A tribe in North Siberia stumbled across the frozen bison in 2011 and researchers have been performing numerous tests since then.
Potapova explains that such mummies are normally discovered as partial carcasses. This applies for most of North America’s or Siberia’s megafauna, which is most often eaten or destroyed despite having been in the permafrost for over tens of thousands of years.
“But the mummy was preserved so well that it [earned] a record for the level of its preservation.”
she added about the Yukagir bison mummy.
After analyzing the bison, scientists came to the conclusion that the animal died young, at approximately 4 years of age. According to Potapova, the animal died of starvation (there was no fat around the animal’s abdomen, supporting this claim).
“The exceptionally good preservation of the Yukagir bison mummy allows direct anatomical comparisons with modern species of bison and cattle, as well as with extinct species of bison that were gone at the Pleistocene-Holocene boundary,”
Apart from the lack of abdominal fat, the bison was extremely well preserved. Its heart, circulatory system, blood vessels and digestive system were all intact although somewhat shrunk. The level of preservation was so good that scientists could obtain tissue samples from all of the bison’s organs.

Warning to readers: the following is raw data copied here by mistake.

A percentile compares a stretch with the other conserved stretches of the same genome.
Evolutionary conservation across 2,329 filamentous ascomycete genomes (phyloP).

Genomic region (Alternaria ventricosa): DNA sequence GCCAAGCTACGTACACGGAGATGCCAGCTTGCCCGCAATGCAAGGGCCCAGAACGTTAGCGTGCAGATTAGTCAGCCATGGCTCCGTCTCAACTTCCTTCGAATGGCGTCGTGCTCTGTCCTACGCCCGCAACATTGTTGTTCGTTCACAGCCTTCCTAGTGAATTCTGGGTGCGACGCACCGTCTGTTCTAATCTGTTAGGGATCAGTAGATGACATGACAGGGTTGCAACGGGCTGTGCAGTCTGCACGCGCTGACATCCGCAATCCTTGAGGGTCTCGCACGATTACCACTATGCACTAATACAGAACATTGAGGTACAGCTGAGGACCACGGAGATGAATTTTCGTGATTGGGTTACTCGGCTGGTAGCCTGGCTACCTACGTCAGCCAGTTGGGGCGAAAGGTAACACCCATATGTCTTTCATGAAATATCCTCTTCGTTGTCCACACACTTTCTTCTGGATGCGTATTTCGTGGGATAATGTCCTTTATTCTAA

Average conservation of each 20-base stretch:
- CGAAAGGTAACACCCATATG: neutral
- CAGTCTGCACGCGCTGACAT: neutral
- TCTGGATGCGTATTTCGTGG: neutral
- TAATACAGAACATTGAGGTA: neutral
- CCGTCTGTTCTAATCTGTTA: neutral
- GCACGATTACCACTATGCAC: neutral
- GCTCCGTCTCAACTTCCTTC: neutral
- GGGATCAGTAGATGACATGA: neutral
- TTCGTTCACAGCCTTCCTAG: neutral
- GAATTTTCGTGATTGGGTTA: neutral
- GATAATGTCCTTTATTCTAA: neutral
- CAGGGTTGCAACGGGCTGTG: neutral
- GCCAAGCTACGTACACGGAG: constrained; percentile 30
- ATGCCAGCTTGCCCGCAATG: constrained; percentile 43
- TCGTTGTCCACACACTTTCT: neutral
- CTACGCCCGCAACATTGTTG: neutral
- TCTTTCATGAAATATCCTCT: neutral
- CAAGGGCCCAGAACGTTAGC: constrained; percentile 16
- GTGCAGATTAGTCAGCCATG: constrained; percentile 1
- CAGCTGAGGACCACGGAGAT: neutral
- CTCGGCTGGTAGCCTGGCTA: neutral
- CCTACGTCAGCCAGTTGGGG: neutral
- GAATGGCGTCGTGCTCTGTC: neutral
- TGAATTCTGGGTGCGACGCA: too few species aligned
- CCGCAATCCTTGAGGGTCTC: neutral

The results are to be published in the Journal of Vertebrate Paleontology as well as presented at the Society of Vertebrate Paleontology’s annual meeting in Berlin.
Compared to America’s bison, this frozen mummy presented significantly larger horns as well as a second back lump. Stone Age cave art commonly features steppe bison similar to the frozen specimen. They are often shown being hunted by humans.
Researchers hope to use this discovery to gain insight on the species’’ behavior, on the bison’s cause of death and the cause of the steppe bison’s extinction.